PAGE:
Jack Davison’s favourite images are the unplanned ones. The shots capturing happy accidents and spontaneous moments of beauty. A man walking into a liquor store, for example, or shadows casting unusual shapes on the wall of a building. “The best pictures I take are the ones where I have least influence, where things fall into place that I can’t control – like a bit of light bouncing off a window or someone walking into the shot,” he says.
We first featured Davison’s work in 2014, when he was just a year into his career. In her Exposure series for CR showcasing new photographic talent, art director Gemma Fletcher described his work as “fresh and mature, raw yet stylised”. He has since shot series for The New York Times Magazine (see p26), Avaunt, Pop and shoe brand Bally.
Davison is self-taught. He has been taking pictures since he was 15 or 16 but studied English Literature at university. “I didn’t read any manuals … I got my formal education through looking at pictures on the internet,” he says. “It was really a case of stumbling through Tumblrs and Flickrs … and I’ve always kept a folder of stuff that inspires me.”
This lack of formal training hasn’t held him back – if anything, Davison believes it has allowed him to shoot more freely. “I think sometimes people [who study] photography come out with too many rules to shoot by,” he says. He has learned his craft through experimenting – shooting “anything and everything” – and continued to take pictures throughout his degree. “My tutor always said she knew I was cheating on my degree with photography the whole time,” he adds.
After graduating, Davison travelled to the US and embarked on a 10,000-mile road trip, shooting people, buildings and stunning scenery along the way. He set out with no clear agenda, other than to put himself in a situation where he could “shoot solidly for six months reacting to things” and produce a set of images that could be made into a photobook.
He moved to London soon afterwards and began showing his work to agencies and magazines – but says he struggled to find work without a strong portfolio of commissioned images. His breakthrough came in 2014, when Alex Petsetakis, fashion editor at Port magazine, asked him to shoot a fashion story.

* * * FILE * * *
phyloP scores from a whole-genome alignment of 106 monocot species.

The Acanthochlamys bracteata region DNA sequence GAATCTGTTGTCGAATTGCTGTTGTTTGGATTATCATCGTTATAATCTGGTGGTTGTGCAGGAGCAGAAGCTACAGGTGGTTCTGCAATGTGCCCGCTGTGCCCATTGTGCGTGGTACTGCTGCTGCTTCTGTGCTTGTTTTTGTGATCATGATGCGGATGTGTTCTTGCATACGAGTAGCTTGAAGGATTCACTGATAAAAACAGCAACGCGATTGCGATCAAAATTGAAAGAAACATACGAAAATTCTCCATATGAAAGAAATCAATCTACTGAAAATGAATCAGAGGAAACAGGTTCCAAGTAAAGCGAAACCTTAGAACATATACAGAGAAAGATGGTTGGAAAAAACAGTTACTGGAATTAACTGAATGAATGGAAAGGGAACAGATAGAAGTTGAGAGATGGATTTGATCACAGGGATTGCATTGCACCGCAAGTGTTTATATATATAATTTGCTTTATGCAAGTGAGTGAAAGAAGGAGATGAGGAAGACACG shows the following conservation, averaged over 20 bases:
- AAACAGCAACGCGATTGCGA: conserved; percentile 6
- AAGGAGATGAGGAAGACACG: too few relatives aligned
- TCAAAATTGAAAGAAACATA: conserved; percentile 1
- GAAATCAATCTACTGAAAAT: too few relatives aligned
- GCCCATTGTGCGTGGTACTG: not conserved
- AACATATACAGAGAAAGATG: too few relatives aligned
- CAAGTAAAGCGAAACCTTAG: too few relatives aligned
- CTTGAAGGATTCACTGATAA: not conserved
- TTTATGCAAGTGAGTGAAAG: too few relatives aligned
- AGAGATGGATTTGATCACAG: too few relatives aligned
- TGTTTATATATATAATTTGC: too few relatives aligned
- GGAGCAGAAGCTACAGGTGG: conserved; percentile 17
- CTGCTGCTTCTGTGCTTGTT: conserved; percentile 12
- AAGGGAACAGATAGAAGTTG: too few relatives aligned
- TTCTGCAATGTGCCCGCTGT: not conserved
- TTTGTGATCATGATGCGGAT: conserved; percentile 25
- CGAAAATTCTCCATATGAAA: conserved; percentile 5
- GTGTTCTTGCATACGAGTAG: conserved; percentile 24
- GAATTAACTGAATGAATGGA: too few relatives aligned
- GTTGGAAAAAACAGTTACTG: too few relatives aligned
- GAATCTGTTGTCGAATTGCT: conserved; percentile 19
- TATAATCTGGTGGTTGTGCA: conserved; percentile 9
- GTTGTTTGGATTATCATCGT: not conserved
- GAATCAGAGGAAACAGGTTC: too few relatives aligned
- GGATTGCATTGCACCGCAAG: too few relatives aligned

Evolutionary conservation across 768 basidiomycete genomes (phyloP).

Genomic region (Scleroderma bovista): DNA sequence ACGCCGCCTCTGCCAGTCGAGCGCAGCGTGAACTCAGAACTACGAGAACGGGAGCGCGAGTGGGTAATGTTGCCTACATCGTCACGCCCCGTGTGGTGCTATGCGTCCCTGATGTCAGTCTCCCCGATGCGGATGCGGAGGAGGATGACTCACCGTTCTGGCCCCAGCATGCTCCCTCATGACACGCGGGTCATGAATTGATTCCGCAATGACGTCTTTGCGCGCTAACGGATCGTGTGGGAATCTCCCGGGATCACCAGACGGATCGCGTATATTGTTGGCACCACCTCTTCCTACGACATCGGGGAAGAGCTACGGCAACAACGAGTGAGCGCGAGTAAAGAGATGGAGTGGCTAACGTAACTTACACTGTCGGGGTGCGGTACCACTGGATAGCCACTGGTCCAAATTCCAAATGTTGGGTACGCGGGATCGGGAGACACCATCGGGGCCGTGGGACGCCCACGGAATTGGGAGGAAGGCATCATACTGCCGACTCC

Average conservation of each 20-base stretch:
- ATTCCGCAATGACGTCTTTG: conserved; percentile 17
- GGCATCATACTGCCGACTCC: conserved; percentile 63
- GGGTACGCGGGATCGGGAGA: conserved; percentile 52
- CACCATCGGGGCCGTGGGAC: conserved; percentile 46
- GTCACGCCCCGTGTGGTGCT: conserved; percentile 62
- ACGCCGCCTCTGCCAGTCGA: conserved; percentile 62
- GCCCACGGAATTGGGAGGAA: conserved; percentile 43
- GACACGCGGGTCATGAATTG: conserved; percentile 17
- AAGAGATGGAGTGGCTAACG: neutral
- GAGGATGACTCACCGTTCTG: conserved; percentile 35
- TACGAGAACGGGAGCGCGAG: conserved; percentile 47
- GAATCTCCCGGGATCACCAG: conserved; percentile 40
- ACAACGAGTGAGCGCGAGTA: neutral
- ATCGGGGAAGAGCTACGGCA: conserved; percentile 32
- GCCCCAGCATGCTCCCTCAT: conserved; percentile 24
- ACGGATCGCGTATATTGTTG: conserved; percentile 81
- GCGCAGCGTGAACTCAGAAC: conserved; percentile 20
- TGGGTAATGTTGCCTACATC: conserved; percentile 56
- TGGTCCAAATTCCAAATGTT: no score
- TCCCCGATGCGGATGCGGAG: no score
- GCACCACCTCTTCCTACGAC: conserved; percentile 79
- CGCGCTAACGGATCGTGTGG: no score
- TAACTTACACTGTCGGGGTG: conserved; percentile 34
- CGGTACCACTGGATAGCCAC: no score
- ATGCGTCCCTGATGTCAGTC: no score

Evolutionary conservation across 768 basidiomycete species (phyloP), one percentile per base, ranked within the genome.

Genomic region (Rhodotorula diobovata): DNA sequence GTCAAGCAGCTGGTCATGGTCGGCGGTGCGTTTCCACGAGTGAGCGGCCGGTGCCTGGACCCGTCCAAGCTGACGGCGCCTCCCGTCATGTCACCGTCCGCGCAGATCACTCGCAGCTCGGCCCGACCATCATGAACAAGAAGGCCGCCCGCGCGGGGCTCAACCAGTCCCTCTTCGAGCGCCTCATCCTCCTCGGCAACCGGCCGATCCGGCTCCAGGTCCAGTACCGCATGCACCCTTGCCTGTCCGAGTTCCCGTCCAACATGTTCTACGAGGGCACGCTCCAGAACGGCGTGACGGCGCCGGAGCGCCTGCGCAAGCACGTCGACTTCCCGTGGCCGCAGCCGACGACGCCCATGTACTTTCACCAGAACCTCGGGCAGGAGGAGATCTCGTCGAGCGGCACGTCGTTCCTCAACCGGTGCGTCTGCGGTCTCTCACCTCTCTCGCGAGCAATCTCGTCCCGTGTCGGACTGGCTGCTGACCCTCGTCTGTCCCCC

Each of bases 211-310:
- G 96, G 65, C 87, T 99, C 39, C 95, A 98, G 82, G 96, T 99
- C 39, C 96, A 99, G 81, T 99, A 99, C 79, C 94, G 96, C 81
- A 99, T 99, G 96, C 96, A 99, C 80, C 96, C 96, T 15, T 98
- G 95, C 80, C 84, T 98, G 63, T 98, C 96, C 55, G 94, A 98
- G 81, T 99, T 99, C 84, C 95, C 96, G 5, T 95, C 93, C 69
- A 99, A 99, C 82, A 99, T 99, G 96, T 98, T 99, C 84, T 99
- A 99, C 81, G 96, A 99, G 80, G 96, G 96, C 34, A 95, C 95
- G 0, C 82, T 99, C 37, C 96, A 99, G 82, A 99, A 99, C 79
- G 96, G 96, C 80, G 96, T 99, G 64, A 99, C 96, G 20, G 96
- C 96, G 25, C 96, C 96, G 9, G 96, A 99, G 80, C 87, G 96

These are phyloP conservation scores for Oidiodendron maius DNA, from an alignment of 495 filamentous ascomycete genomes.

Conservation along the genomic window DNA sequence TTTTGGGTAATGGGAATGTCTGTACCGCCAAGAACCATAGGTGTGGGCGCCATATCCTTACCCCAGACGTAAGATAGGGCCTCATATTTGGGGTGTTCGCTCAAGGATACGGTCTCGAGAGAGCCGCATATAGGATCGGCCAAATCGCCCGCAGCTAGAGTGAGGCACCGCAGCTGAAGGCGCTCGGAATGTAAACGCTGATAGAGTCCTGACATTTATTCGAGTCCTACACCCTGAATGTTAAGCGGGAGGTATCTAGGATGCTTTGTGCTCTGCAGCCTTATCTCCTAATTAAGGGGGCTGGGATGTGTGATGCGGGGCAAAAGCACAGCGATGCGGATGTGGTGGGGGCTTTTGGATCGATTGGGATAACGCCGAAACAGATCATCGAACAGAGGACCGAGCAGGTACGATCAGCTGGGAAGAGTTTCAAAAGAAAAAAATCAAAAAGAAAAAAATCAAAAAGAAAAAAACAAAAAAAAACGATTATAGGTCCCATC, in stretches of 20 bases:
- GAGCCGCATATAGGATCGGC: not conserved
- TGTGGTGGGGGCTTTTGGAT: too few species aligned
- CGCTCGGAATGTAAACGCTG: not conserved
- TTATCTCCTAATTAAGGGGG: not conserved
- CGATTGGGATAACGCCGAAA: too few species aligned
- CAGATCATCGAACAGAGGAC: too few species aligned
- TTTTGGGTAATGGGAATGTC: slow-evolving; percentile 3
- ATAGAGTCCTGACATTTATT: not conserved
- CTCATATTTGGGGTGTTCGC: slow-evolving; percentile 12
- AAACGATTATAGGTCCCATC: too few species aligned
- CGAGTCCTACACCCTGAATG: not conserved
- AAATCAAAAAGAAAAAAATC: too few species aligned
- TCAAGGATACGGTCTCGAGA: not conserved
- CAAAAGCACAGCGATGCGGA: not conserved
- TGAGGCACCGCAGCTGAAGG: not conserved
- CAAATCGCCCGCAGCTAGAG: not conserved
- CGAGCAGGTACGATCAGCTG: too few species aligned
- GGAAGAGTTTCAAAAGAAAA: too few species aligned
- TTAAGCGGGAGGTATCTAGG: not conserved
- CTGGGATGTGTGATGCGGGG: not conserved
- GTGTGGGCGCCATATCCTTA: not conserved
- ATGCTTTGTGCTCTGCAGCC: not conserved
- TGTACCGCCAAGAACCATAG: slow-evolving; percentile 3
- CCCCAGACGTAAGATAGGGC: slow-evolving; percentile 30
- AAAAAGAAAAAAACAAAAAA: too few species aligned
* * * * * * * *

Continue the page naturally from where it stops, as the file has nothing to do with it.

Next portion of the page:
“I was really lucky, they were collaborative and kind and said, ‘you do what you want to do, choose your people and where you want to shoot it and we’ll provide the clothes’. It’s quite rare to have that much freedom. I even got to come in and work on the layout with them,” he says. “Before that, I’d had maybe ten meetings and no second meetings but after that, something switched and people came back to me. I think with some people, you just need to show them what you can do.”
Through his work with Port, he also met Matt Willey, now Art Director at The New York Times Magazine. He has since shot portraits of construction workers for the Magazine’s vertical-format ‘High Rise’ issue, and the cover image for its ‘Culture’ issue (a portrait of musician Kesha, see p38).
Davison says his favourite commissions to date are those with an element of the unknown, where he can get out of the studio and experiment. On a recent shoot for Modern Weekly China, he was given two days to explore Shanghai to find inspiration, and ended up casting people on the street and shooting them in busy areas against a backdrop of passing traffic. In October, he shot a surreal dinner party series for Luncheon magazine in his parents’ garden in Essex. Working with set designer Rachel Thomas, he created playful images of people posing with glasses and forks and food arranged to form smiley faces.
When working on commissions, Davison says he is always striving to create pictures with an enduring appeal – ones that will outlast the lifespan of a magazine. He draws on a diverse set of creative influences – counting Irving Penn, Vivienne Maier, Dalí and Picasso among his biggest inspirations – and says he is drawn to powerful images that can stand alone. “I like an image that you can look at on its own or hang on your wall and it doesn’t need eight images from the same series to give it power.” From portraits to abstract shots, there are certainly plenty of those in his portfolio.